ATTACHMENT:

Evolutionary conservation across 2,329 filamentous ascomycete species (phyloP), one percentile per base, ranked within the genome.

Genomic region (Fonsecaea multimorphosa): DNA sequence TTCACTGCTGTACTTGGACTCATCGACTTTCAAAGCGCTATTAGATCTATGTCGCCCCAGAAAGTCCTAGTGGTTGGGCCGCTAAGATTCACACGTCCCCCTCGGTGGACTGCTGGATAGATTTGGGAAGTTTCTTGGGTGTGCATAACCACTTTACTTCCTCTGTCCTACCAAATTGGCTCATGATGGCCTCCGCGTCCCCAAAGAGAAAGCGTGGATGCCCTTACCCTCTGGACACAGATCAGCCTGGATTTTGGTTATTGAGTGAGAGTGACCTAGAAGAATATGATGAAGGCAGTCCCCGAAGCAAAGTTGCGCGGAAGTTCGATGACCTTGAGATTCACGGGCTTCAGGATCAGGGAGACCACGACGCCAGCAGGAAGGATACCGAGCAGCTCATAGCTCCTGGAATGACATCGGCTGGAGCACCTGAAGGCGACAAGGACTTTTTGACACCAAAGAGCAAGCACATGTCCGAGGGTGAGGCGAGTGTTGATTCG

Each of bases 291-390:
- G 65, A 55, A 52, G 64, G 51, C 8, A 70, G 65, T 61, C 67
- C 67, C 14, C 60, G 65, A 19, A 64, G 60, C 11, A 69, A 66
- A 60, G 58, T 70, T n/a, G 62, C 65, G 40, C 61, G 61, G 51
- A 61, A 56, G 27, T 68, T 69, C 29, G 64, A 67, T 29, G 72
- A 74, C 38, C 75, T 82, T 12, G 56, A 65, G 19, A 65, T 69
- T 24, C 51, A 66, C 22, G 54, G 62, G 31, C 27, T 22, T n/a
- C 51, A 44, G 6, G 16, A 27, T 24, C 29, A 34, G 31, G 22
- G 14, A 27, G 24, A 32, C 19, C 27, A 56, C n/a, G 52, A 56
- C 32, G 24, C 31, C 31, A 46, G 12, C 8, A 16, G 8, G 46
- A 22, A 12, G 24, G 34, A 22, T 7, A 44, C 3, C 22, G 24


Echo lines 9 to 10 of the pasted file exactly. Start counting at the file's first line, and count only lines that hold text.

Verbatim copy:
- T 24, C 51, A 66, C 22, G 54, G 62, G 31, C 27, T 22, T n/a
- C 51, A 44, G 6, G 16, A 27, T 24, C 29, A 34, G 31, G 22